Cardiology Case Report: Return of Spontaneous Circulation


Our latest cardiology case report features a man in his mid-70s with a history of COPD and laryngeal cancer brought in after a week of worsening generalized weakness and DOE without fever, pain, or other complaints. Can you determine the correct diagnosis?


A patient in their mid-70’s with a history of COPD and laryngeal cancer is brought to the hospital for cardiac arrest. Medics state the call went out for 1 week of worsening generalized weakness and DOE without fever, pain or other complaints. He was initially alert but once loaded into the rig became unresponsive and pulseless. With about 1 minute of CPR they got pulses back. The initial rhythm was PEA. No shocks or medications were given. The patient is lethargic but denies palpitations, chest pain, leg swelling or pain, fever, cough or other complaints.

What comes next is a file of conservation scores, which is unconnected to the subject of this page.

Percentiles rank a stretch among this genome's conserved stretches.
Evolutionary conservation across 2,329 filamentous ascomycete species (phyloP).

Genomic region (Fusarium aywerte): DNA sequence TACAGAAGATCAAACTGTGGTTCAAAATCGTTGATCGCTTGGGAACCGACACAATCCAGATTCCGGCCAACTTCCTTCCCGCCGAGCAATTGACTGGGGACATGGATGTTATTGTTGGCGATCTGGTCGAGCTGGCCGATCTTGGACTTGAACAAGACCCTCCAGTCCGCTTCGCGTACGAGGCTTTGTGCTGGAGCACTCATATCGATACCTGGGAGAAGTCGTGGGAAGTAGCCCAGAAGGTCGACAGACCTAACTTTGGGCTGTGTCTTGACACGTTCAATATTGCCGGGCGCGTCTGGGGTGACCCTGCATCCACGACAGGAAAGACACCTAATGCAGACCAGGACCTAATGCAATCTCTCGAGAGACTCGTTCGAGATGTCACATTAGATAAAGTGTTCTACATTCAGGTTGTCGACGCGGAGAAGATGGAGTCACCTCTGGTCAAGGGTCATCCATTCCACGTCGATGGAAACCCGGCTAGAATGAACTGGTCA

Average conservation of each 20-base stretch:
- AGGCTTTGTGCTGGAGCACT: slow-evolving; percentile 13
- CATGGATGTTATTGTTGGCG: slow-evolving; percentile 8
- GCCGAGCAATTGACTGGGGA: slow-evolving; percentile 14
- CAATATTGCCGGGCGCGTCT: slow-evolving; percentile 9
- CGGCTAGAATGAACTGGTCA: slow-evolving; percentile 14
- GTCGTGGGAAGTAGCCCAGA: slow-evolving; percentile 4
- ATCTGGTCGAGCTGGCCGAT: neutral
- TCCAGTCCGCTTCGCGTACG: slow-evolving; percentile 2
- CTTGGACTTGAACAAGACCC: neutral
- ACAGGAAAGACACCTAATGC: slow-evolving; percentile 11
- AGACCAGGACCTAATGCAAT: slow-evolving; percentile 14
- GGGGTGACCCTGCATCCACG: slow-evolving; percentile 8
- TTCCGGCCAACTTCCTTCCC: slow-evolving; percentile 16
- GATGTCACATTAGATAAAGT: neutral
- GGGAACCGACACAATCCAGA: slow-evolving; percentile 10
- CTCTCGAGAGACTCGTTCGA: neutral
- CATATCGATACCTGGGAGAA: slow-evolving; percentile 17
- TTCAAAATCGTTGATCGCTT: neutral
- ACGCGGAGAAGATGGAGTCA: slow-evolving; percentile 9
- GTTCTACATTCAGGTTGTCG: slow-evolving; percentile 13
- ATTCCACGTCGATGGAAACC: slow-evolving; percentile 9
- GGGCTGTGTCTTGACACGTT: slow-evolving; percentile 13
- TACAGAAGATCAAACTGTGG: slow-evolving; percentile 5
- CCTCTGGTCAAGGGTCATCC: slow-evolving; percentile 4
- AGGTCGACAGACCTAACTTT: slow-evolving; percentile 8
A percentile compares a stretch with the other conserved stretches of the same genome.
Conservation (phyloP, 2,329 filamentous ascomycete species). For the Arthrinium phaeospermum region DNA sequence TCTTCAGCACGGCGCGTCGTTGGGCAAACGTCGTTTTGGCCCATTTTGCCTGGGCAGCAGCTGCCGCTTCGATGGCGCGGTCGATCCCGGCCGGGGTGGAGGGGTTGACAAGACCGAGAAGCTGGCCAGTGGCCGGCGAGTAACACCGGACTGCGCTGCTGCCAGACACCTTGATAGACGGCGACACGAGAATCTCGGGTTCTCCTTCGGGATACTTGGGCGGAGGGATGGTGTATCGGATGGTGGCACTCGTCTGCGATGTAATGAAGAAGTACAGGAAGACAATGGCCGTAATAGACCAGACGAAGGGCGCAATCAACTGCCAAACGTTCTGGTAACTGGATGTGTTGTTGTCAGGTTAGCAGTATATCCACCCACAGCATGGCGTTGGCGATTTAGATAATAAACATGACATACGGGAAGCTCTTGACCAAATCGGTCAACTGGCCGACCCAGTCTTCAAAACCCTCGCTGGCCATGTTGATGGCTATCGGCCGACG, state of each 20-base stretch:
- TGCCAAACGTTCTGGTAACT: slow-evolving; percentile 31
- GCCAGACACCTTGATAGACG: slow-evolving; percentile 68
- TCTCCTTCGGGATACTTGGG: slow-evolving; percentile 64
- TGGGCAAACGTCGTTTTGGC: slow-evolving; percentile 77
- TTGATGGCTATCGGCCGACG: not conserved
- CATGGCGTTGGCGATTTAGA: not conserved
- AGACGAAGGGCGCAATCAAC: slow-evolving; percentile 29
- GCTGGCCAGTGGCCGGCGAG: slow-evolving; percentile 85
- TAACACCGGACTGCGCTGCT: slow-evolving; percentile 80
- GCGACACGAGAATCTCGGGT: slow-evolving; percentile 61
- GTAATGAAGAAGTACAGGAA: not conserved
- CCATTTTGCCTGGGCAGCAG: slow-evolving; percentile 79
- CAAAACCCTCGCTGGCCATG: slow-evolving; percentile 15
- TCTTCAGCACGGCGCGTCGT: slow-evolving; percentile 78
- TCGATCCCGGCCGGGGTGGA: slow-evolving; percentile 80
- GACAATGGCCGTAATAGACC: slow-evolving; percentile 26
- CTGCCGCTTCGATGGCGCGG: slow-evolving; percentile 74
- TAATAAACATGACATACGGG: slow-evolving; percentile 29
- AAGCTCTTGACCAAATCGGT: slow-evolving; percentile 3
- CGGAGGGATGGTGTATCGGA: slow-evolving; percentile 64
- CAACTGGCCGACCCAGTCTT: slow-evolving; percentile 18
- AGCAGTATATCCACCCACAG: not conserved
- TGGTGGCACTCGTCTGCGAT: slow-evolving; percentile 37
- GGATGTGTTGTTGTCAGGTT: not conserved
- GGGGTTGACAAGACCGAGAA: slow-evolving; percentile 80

Heart rate is about 125, BP is in the 80’s. The patient is a bit lethargic

An ECG is done

ECG of patient experiencing an acute myocardial infarction

Computer Read: atrial fibrillation with RVR at 139, marked ST depression – consider subendocardial injury ***ACUTE MI****

Other info: a bedside echo was done. COPD limited quality of parasternal view but the subxiphoid view showed a dilater right ventricle.

Soon after arrival he has another PEA arrest.

What is the most likely cause of the ECG findings in this patient?

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